1/2 pound kofta meat (recipe here)
butter (room temperature)

Preheat the oven to 350 degrees F.
Gently open the pita so that the whole inside is facing upwards...if you are using the real thing, the bread should be thin so be careful
Spread a very thin layer of butter on the inside of each half. (The butter will be on the same side of the bread as the meat).
Place half of the meat (1/4 lb) onto each of the open pitas; try to plop it around different places so it is easier to spread out.
Close the pita by folding the two halves back together.
Gently press the bread together, smashing the meat so it spreads evenly. I used a roller on the outside of the bread to flatten it even more evenly.
The pita should basically look like it did at first, but with a meat layer in the middle
Cut each pita into 6 triangles with a pizza cutter of a large sharp knife.
Place triangles onto a baking sheet lines with foil.
Bake at 350 degrees F for 5-10 minutes (until meat is cooked just all the way through.
Serve with hummus, labneh or just eat plain.


4 thick bread pitas (The kind that does not separate in the middle and is more like pizza dough. You can find these in midle eastern grocery stores, or you can use homemade or store-bought pizza dough)
1-2 tbsp zaatar (spice found in most grocery stores but definitely in middle eastern grocery shops)
4 oz Halloumi cheese (specialty cheese shops or middle eastern groceries)
good quality olive oil (I used garlic olive oil)
2 pinches of hot paprika

For manakeesh with zaatar:
Drizzle olive oil onto the bread (baked or unbaked)
mix the zaatar with olive oil. (keep adding the oil slowly and mix it until the spices turn into more of a wet paste...the consistency of mud)
Spread the zaatar thinly over the bread (use more or less to taste)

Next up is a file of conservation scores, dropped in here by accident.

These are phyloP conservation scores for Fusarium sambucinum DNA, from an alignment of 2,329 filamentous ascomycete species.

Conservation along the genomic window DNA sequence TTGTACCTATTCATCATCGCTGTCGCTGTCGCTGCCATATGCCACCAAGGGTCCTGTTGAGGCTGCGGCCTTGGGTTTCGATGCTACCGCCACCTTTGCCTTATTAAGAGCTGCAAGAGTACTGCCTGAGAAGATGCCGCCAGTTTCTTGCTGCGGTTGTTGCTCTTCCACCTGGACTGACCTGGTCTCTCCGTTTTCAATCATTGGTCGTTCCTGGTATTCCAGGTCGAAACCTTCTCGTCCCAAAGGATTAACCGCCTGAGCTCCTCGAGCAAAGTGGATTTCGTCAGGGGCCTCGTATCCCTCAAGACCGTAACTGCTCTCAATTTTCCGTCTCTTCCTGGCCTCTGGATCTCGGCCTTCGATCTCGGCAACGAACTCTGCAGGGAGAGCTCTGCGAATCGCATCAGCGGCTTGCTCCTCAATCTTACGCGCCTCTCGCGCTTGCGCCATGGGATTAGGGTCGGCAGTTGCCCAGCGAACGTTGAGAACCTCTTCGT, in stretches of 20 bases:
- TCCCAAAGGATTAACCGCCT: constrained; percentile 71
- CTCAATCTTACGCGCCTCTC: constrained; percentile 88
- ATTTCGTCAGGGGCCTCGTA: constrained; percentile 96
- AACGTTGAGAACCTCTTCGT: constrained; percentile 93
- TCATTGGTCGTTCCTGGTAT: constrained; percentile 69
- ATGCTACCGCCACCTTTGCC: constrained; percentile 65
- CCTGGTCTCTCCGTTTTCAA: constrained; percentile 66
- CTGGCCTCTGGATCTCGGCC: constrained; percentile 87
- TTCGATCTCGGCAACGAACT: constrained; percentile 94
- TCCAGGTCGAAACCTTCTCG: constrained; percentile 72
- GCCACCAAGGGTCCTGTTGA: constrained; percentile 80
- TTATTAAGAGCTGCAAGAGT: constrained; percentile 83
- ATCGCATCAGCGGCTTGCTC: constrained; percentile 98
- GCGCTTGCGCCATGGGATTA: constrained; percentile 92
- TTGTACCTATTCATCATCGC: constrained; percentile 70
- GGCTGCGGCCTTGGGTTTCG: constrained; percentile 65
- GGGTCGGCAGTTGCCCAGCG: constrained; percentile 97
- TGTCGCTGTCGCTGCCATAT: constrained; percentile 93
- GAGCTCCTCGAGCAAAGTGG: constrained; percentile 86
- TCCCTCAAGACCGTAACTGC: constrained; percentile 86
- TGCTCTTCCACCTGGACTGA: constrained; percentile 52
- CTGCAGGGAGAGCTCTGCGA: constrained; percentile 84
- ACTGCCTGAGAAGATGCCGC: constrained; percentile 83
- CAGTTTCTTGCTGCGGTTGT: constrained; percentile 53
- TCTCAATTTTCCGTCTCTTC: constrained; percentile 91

Bake at 400 degrees F for 5-10 minutes (or until bread is done and slightly toasted).

For manakeesh with cheese:
Drizzle olive oil onto the bread (baked or unbaked)
Crumble cheese and sprinkle it generously on the two pitas.
Drizzle a tad more oil over the cheese and sprinkle a pinch of hot paprika over the top
Bake at 400 degrees F for 5-10 minutes (or until bread is done and slightly toasted).

Thursday, February 10, 2011

Classy Classic Key Lime Pie

I think I like Key Lime Pie now.

I don't usually go for the fruity desserts. I prefer chocolate/vanilla/bready/cakey/creamy desserts. I made key lime pie for the first time just because I know it is one of Zach's favorites. It was definitely delicious, and well worth making. It was just not the classic version of the beloved dessert. I made key lime pie for the second time not only because it is one of Zach's favorites, but also because his mom sent me home after the holidays with a bottle of some really great key lime juice and a classic recipe.

That was half the battle, and we all know I am all about convenience. This pie was the easiest thing. It took such little effort that I had to keep re-reading the recipe to make sure I was not missing something. Granted, the recipe called for a meringue topping that would have made it more challenging. I opted to do a thick whipped topping with a tad of vanilla extract mixed in.

You are going to look twice at this recipe before asking the question, "where is the baking time?" While the recipe includes 4 egg yolks, there is no baking. Apparently,the acidity in the lime juice acts as a "cooking agent". I did have trouble with the pie setting. I just stuck it in the freezer overnight, and it was cool and delicious the next day. I looked online and a lot of people suggest just going ahead and baking it for 10 minutes at 350 degrees F to make sure it sets while other online key-lime pie purists suggest that if you bake it, it is not true key lime pie. Either way, the taste was perfect. You just need to work with the texture whether that means beating the eggs and condensed milk a little more before adding the lime juice, baking it briefly before cooling or just sticking it in the freezer for a cool refreshing treat.

Manny's Authentic Key Lime Pie (from Manny's and Isa's Kitchen in Islamorada, FL)